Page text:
Wham! singer and gay icon George Michael — singer of the holiday hit "Last Christmas" — was discovered dead on Christmas Day in his home in Oxfordshire, United Kingdom. According to the police statement published by the New York Times, the 53-year-old's death was "unexplained" but "not suspicious." Michael's manager, Michael Lippman, told the Hollywood Reporter the cause of death was heart failure.
E! Online reported it was celebrity hairstylist Fadi Fawaz, Michael's boyfriend of several years, who found the singer dead in his home. The day after Christmas, Fawaz tweeted, "It's a Christmas I will never forget. Finding your partner dead peacefully in bed first thing in the morning ... I will never stop missing you."
Fawaz told the Daily Telegraph the couple had planned to go out for lunch on Christmas.
"Now everything is ruined," he said. "I want people to remember him the way he was — he was a beautiful person."
Michael began dating Texas-born art dealer Kenny Goss in 1996 and, according to People, once planned to marry him. They broke up in 2009, though the singer did not confirm the end of their relationship for two years, according to the Daily Telegraph.
Goss told the Daily Telegraph Michael was an "extremely kind and generous man." In a statement, he said, "I'm heartbroken with the news that my dear friend and longtime love George Michael has passed. He was a major part of my life and I loved him very, very much."
He added, "The beautiful memories and music he brought to the world will always be an important part of my life and those who also loved and admired him."
According to Dallas News, Goss and Michael cofounded the Goss-Michael Foundation in 2007 as a home for British contemporary art. The foundation began as an art gallery in Dallas, Texas. Per the organization's website, the foundation now exhibits international and Texas-based artist to augment its British collection.
In 2005, Goss told the Dallas Morning News he could never bring himself to tell his parents he was gay, nor did they ever met Michael: "It was this big pink elephant in the center of every holiday. It was the one thing everyone knew about but didn't dare discuss."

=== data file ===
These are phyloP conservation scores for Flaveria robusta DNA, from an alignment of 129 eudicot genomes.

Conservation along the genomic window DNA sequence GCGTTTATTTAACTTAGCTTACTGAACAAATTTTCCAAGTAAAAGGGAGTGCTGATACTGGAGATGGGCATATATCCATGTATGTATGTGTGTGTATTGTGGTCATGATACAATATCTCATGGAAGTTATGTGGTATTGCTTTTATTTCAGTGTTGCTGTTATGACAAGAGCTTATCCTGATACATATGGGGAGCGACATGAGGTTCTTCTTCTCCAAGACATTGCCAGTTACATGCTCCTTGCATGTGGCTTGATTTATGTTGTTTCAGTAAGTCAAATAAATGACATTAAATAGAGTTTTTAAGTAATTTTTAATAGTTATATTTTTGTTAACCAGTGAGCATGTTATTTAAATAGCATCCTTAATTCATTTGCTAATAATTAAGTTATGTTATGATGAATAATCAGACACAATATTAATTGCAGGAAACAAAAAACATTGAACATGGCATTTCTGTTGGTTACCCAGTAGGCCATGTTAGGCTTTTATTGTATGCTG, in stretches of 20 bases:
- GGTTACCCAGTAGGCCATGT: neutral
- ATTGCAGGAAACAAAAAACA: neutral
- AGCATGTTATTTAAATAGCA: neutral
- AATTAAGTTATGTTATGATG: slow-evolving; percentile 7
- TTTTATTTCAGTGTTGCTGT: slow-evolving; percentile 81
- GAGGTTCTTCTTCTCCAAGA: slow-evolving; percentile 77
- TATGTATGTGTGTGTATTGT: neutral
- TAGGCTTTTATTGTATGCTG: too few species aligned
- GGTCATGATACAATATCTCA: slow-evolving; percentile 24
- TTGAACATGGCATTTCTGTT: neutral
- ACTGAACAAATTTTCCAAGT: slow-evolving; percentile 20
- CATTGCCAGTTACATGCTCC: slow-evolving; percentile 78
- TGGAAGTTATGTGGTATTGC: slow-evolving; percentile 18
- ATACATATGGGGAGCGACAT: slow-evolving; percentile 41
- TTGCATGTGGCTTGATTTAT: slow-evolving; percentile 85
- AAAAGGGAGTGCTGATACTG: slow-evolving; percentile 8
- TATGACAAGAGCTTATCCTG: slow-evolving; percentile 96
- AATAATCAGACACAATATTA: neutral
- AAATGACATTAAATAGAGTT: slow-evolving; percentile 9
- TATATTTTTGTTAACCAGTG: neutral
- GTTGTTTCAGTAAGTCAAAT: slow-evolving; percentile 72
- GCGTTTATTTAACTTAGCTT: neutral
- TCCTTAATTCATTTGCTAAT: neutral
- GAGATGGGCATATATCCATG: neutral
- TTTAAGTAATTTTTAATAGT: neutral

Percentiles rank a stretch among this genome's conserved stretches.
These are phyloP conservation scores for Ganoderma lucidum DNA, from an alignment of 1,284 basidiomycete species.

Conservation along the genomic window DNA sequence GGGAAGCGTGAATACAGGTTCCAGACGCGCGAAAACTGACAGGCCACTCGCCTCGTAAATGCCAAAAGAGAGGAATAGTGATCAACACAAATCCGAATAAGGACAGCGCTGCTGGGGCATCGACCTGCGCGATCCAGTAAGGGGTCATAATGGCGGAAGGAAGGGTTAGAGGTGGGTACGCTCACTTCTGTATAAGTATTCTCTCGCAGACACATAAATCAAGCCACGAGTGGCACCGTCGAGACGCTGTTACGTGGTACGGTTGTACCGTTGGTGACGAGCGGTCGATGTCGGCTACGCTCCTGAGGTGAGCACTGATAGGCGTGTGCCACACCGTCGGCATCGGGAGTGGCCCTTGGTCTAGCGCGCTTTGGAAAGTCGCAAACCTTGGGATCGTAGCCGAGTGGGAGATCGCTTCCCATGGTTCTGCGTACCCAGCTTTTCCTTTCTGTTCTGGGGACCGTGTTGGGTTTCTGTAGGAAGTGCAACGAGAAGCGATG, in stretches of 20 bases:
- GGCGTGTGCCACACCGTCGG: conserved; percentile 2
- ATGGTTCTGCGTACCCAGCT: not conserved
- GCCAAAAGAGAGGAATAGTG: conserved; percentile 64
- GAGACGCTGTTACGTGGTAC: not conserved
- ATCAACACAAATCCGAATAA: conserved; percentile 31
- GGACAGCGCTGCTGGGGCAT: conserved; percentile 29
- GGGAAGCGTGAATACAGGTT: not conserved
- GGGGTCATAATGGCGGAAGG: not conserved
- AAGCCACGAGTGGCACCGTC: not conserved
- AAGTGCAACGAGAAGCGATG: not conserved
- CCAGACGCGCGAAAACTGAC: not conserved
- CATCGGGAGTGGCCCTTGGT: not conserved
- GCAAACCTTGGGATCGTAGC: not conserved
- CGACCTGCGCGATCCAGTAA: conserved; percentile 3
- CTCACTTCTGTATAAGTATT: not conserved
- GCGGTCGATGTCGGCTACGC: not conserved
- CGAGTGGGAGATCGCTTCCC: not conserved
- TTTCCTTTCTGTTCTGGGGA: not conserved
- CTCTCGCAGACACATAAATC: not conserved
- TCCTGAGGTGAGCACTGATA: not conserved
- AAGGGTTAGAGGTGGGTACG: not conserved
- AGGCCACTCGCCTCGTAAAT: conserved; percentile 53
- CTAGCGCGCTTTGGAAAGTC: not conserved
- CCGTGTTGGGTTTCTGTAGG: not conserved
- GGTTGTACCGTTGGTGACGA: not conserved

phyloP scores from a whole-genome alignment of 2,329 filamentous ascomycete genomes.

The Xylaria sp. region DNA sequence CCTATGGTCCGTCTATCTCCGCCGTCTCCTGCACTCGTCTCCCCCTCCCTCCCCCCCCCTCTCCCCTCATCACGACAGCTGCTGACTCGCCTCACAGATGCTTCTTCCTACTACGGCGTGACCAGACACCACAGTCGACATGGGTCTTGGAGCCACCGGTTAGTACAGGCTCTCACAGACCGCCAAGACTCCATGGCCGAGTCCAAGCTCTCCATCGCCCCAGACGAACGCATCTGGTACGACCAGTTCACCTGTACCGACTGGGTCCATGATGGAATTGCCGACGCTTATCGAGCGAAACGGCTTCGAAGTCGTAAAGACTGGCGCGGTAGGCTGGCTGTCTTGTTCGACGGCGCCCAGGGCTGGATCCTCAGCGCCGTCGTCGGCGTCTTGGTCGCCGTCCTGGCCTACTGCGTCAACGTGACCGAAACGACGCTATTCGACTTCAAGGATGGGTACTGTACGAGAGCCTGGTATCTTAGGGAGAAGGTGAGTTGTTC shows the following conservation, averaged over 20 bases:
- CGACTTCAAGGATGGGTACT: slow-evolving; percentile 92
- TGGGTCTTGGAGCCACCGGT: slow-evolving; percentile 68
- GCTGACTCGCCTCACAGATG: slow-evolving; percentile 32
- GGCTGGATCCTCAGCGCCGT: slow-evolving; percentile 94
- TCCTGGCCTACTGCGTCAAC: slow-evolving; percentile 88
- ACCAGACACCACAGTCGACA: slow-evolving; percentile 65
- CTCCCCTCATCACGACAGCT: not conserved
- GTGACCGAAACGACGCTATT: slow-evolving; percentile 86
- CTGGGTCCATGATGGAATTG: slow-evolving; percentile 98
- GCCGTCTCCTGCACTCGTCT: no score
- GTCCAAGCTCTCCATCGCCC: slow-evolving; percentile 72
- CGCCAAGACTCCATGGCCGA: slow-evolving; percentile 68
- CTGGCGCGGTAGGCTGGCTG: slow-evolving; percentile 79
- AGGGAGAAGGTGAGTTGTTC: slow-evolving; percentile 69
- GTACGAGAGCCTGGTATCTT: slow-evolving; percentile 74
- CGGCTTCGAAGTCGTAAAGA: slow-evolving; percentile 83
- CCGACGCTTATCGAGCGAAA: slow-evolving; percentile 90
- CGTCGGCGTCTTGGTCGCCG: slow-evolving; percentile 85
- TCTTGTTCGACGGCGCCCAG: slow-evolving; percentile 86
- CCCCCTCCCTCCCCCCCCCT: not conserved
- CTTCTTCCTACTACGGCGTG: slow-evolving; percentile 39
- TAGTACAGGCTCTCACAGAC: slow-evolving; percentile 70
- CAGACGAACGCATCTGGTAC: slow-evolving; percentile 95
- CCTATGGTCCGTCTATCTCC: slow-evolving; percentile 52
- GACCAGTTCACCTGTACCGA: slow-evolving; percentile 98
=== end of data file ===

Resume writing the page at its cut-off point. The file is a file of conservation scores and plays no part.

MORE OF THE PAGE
Despite his modern reputation for being a gay star, Michael was not always so public about his sexuality and his relationships with men. Michael came out as gay in a 1998 CNN interview after an undercover police officer found him engaging in a sexual act in a public restroom in Beverly Hills. According to the Independent, Michael was not only fined and assigned community service, but was skewered by the press. In a story about the incident, the Sun published the headline "Zip Me Up Before You Go Go" on its front page.
In an article published the day after Michael's death, CNN acknowledged that in 1998, societal ideas about homosexuality were far more negative than they are today. Same-sex marriage had not been legalized, violence against LGBTQ people was not considered a hate crime and people living with HIV and AIDS were stigmatized.
In other words, Michael's public confession about his orientation was tremendously brave. In that same CNN interview, Michael explained the dire need to keep his sexual orientation private — to the point he didn't have his first gay relationship until the age of 27, when he dated Brazilian designer Anselmo Feleppa.
"It's very hard to be proud of your sexuality when it hasn't given you any joy, but once you have found somebody you really love it's not so tough," Michael told the Huffington Post in 2009.
According to People, the man Michael identified as his first love found out he was HIV positive six months into their relationship. Feleppa died in the early 1990s, causing the singer to enter what he described as "a deep black hole" of depression before he began dating Goss.
The fact Michael's boyfriends could come forward and publicly acknowledge the singer's death shows just how much societal attitudes toward homosexuality have changed since 1998.
What was to come
E! Online reported the star's passing happened shortly before his intended return to the spotlight. In September, Sony announced it would be reissuing an anniversary edition of Listen Without Prejudice Vol. 1 in 2017; Showtime was also planning to air Freedom: George Michael, a tribute film to the making of the album. The movie will touch on Feleppa's death.